BACK on the wooden floor of the shearer's shed he's spent the last 10 years in, for once Luke Dickens wasn't there for back-breaking work.
The country music artist and Australian Idol runner-up just wrapped up the film clip for his single Bad Seed, written by Bonnie Bishop and Al Anderson and lifted from his newest album After the Rain.
"It was real rock and roll," Dickens said.
"It reminded me of a bit of a character that people looked down on that turned out to be a bit of a legend.
"I can relate to that in ways, there were times I thought I wouldn't amount to anything and these days I am enjoying life doing what I love and making some coin."
The film clip for Bad Seed was filmed in Young, and he was more than happy to invite his mates to take part and make their way through seven and-a-bit slabs of beer and about $300 worth of meat on the barbie.
Dickens came second in Australian Idol in 2008 to Wes Carr, from there he took out the top spot at Tamworth's own Star Maker competition.
Always a fan of country music, blues and rock, Dickens never really planned to do anything about it until some mates dared him to enter the televised song competition.
"Obviously I didn't think I was totally crap but I didn't think I would go so far either," he said.
"Making it to that grand final really solidified my want to do it on a professional level.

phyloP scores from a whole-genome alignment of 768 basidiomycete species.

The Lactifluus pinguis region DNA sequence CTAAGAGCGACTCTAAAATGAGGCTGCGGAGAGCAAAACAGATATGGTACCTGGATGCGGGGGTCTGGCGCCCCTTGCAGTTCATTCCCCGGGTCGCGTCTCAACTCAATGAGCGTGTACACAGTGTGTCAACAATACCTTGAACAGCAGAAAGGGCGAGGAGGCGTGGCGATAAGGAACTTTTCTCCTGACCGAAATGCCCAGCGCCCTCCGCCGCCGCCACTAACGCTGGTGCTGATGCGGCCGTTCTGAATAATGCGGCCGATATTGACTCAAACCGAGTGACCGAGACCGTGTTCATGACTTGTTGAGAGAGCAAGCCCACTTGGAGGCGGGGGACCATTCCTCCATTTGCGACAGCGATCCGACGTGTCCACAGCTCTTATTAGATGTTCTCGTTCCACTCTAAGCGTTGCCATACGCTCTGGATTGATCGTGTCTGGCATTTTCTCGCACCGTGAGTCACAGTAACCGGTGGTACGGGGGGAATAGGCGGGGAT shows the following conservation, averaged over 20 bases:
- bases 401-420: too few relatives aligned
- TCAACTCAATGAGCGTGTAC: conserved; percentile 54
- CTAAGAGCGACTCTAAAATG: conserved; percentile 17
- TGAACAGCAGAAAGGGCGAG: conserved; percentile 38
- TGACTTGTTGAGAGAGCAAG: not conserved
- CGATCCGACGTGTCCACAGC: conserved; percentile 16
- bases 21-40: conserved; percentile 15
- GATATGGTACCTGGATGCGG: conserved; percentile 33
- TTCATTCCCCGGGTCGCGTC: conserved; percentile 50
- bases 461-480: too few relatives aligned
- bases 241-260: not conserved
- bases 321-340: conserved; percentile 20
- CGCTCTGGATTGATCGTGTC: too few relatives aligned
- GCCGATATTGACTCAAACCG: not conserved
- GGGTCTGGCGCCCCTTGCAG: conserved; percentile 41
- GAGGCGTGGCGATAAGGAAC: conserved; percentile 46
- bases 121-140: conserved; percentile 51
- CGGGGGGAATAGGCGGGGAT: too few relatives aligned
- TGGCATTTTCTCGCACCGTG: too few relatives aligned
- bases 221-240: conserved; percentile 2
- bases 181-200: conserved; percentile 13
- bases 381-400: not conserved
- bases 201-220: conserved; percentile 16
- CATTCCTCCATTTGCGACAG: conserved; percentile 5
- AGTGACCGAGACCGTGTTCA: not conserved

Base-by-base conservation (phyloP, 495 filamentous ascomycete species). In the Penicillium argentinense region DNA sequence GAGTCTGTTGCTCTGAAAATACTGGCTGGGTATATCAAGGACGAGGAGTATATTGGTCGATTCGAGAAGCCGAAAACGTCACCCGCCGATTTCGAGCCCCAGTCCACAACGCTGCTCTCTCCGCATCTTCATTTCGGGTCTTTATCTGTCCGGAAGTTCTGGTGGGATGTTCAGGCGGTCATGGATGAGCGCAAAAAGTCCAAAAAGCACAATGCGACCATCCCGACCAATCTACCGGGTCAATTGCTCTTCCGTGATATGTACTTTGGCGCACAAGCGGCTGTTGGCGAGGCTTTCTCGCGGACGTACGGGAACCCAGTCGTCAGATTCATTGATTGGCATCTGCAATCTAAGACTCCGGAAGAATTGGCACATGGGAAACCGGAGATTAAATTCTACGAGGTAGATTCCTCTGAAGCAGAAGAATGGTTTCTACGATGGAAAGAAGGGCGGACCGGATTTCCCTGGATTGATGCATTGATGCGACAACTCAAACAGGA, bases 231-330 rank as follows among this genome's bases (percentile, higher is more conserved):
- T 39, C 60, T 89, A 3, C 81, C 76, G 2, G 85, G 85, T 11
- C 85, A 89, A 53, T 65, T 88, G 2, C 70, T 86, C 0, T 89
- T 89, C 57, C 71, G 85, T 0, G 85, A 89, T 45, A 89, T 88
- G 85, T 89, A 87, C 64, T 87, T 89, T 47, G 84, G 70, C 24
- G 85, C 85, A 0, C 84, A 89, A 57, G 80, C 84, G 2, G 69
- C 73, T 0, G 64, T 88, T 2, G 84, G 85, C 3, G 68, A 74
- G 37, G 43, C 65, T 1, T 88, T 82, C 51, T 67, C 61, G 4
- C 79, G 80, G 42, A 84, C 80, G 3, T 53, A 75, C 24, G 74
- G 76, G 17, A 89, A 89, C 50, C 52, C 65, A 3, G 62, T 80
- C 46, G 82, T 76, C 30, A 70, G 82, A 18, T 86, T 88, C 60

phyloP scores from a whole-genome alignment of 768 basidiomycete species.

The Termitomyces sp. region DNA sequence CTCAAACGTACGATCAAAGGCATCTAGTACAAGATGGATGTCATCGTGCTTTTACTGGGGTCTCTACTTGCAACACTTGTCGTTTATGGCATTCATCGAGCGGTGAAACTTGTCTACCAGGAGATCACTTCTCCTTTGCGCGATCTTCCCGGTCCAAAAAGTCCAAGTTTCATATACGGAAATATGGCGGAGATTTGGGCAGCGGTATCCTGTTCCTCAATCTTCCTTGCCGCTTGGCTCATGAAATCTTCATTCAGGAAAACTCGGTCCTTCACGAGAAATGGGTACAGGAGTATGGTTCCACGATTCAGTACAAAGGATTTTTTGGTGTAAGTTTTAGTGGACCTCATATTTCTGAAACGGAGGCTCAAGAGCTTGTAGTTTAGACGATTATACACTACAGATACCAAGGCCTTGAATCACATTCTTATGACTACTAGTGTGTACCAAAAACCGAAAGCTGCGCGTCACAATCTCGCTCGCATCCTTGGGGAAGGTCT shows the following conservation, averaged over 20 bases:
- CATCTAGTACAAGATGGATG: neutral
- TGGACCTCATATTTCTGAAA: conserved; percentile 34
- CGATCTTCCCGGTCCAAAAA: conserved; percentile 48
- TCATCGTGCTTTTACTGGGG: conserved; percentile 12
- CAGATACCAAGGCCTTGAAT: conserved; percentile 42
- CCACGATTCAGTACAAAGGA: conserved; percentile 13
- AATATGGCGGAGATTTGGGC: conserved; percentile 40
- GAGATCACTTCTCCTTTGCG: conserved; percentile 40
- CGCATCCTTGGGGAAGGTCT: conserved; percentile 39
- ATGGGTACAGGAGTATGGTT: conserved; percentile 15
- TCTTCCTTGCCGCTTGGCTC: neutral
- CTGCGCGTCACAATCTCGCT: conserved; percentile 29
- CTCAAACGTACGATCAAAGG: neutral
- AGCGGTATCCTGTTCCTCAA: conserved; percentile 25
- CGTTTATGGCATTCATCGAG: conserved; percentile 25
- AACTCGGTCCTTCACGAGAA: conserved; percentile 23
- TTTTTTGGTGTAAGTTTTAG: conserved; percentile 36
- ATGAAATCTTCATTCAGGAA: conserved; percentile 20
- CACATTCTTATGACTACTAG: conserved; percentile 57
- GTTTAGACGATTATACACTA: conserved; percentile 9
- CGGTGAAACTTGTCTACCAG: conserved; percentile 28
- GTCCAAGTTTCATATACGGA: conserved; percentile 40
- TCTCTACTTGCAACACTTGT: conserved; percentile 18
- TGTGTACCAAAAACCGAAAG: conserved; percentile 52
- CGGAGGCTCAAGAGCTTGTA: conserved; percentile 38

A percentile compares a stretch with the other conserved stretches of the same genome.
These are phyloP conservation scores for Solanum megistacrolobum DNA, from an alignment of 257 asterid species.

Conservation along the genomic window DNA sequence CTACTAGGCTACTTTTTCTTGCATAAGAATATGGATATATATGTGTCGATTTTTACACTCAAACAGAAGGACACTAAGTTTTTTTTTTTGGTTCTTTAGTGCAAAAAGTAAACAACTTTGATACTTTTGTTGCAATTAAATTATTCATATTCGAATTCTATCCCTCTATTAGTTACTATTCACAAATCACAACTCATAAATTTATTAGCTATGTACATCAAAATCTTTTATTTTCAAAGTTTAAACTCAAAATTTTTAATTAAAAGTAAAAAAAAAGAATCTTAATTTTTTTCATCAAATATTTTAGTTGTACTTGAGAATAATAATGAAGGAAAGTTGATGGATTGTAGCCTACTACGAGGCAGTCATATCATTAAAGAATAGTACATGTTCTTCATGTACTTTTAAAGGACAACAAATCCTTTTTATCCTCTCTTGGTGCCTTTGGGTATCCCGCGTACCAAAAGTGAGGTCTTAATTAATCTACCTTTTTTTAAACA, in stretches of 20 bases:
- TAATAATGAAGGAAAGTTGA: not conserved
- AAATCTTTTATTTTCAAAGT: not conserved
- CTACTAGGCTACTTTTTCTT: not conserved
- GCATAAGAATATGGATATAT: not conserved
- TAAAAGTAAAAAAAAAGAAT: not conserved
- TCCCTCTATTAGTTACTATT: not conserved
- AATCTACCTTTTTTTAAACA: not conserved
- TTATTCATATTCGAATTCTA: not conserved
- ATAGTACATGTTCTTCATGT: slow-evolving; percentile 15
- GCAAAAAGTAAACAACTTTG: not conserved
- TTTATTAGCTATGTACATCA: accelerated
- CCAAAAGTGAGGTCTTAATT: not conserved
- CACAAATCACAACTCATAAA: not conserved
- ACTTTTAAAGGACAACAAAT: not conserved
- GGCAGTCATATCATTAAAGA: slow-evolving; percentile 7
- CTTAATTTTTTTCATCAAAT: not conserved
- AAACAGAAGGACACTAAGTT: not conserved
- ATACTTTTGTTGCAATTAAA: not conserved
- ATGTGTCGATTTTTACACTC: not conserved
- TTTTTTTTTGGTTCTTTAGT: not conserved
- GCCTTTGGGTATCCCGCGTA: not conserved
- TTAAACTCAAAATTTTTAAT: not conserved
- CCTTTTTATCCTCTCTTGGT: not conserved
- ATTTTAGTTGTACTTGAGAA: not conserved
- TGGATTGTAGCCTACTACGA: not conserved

"I think for different people it does different things, I didn't get a deal out of the TV show but I got exposure and I got to know lots of people in the industry."
There's no grog at all for the Aussies over there, for us to play it brings back a bit of normality for them.Luke Dickens
What did come out of it was a trip to Afghanistan to play for Australian troops and a trip to do the same in Egypt with Beccy Cole.
In the midst of the Sinai Desert the pair gave weary soldiers a much needed break to sit back, relax and listen to music.
"That was the most important thing to me, the appreciation that we were shown for making the effort to get over there," Dickens said.
"They can't just go and check out a gig on the weekend, have a few beers or watch Netflix.
"There's no grog at all for the Aussies over there, for us to play it brings back a bit of normality for them."
And, he'd do it again in a heartbeat.
With a bunch of scattered gigs booked in and plans in the work for a tour, Dickens will be a busy man for the next few months.
He reckons he'll be back in Tamworth for the country music festival in January.
"We've been coming for ten years and it's a second home for us," he said.
"The most important thing to me is that I'm still shearing.
"Being a musician, a shearer and a dad is who I am, I'm raising my now 10-year-old and it's the perfect place to start."
For show dates visit Dickens' Facebook page.